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Close to Home Close to Home is one of the rare movies from Israel that refuses to spell out its politics, and you may wind up grateful for…
Movie Review

Close to Home

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ARMY BRATS A pair of Israeli military recruits (Sayar and Schendar) barely care about homeland security in Close to Home
ARMY BRATS A pair of Israeli military recruits (Sayar and Schendar) barely care about homeland security in Close to Home

Close to Home is one of the rare movies from Israel that refuses to spell out its politics, and you may wind up grateful for the ambiguity. Smadar (Smadar Sayar) and Mirit (Naama Schendar) are 18-year-old army conscripts who patrol the streets of Jerusalem, where their job is to hector random Palestinians into showing their IDs. It's a series of petty humiliations — for the Arabs who get stopped, for the two women doing the detaining. They're like hall monitors working the most lethal corridors of the globe, yet Close to Home, which was written and directed by Vidi Bilu and Dalia Hager (who drew on their own experiences), never takes an easy stance toward Israel's daily clampdown. Is it necessary for state security or a provocation that fans the flames?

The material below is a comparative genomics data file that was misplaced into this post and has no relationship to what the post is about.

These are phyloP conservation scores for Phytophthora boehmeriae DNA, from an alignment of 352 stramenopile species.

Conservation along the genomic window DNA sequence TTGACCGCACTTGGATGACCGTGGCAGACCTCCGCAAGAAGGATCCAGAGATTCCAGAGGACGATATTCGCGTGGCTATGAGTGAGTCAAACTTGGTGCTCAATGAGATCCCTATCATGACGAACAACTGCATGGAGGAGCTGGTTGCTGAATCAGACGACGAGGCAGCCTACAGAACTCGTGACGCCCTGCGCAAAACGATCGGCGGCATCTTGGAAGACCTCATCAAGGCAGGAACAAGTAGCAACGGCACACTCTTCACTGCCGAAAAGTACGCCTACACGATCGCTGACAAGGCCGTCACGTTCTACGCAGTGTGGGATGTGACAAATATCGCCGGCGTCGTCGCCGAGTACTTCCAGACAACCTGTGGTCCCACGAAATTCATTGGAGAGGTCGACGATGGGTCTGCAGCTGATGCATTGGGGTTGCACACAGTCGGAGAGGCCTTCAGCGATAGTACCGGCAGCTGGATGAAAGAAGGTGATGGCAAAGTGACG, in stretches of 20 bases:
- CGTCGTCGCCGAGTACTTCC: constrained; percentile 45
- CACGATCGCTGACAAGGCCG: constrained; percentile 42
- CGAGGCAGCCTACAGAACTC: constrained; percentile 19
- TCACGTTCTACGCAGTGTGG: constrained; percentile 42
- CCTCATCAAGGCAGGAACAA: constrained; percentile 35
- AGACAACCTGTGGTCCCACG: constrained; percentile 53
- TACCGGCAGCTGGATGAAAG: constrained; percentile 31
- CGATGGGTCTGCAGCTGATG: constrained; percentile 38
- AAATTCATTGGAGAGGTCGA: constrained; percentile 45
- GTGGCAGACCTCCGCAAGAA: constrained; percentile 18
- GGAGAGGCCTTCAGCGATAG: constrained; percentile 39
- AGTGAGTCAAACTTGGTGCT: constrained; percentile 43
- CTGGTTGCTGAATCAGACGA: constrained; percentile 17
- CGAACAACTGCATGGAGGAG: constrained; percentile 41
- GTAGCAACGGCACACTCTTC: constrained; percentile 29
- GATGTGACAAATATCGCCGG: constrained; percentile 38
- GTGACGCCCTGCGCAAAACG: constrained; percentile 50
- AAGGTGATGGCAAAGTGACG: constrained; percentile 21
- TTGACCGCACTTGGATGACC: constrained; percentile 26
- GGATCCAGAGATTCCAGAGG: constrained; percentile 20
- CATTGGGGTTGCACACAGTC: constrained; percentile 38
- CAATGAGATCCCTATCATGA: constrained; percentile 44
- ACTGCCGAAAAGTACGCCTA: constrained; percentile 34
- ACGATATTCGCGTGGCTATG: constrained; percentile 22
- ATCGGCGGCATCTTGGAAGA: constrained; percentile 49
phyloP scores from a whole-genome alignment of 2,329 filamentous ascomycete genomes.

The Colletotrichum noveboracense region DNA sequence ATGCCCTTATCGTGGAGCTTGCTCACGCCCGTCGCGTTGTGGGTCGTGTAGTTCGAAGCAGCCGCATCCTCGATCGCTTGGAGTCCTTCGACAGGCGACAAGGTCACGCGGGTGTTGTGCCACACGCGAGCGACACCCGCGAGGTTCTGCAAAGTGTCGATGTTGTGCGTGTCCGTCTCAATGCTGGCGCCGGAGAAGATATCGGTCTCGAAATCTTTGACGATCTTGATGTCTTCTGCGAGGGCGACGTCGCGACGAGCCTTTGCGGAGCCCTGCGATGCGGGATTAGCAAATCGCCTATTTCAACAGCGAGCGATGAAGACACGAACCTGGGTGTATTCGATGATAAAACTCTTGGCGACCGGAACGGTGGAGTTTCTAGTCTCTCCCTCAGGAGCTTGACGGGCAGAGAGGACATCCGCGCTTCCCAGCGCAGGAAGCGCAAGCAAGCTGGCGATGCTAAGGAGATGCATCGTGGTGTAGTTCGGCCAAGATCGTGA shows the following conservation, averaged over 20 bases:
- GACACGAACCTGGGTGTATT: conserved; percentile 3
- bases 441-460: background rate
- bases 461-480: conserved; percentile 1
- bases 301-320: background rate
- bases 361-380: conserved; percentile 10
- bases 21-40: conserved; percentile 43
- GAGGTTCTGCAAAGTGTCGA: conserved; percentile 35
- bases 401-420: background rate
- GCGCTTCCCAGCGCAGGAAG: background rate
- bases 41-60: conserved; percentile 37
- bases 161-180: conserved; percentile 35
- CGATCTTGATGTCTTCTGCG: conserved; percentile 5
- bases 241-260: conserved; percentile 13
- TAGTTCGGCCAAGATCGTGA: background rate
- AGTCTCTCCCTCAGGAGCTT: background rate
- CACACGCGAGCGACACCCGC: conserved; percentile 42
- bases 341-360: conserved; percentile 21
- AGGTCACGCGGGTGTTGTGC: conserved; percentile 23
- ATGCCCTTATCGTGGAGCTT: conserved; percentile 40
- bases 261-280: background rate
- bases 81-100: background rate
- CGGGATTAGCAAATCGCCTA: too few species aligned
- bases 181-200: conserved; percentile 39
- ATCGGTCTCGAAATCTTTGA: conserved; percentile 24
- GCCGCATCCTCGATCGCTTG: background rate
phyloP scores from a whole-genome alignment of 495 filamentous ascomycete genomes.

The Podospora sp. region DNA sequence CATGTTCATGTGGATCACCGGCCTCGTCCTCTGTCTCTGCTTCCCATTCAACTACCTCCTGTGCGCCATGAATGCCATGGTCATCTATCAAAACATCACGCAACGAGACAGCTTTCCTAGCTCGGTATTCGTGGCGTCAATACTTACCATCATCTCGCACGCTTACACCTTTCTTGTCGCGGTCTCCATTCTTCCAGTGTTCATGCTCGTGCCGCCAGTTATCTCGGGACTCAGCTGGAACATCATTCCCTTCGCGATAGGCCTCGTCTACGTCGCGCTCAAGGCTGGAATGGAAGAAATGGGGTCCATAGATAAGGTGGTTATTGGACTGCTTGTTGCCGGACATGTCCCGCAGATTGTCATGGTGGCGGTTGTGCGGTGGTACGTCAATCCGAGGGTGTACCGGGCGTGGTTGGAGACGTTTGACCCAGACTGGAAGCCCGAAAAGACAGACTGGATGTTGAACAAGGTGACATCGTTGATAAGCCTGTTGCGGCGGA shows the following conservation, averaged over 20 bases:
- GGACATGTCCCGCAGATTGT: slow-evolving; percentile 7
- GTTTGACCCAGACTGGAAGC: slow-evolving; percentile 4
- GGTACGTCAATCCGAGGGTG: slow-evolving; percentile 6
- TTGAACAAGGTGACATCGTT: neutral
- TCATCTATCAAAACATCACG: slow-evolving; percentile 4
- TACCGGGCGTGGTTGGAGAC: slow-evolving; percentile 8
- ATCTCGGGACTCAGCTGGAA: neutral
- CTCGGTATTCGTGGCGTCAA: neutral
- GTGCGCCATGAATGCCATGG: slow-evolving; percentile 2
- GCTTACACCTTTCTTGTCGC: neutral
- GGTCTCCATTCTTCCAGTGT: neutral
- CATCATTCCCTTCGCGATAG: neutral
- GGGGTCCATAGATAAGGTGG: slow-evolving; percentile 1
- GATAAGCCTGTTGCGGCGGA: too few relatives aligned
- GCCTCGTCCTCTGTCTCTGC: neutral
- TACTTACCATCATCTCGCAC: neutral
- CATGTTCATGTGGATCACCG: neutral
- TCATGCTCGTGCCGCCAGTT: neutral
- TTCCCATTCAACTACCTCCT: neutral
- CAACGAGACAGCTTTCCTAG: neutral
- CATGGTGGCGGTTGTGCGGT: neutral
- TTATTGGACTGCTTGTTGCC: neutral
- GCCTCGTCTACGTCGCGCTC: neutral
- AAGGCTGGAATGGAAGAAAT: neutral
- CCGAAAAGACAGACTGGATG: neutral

The real provocation is that Smadar, with her dyed streak of crimson hair and her smeary Linda Fiorentino smile, could hardly give a damn. She's a pleasure-seeking rebel who shoplifts for the hell of it and has no discernible nationalistic passion. Mirit, by contrast, is a Goody Two-shoes, yet even she's more interested in the handsome stranger who helps her after a suicide bombing than she is in bringing the perpetrators to justice. As the two women flirt and dance and carry themselves with a listless sensual hunger, the movie mirrors their aimlessness a bit too literally. Yet Close to Home fills in the flavor of a nation that defines itself so thoroughly by rituals of defense that life there is now something that just gets in the way. B

Originally posted Feb 21, 2007 Published in issue #923 Mar 02, 2007 Order article reprints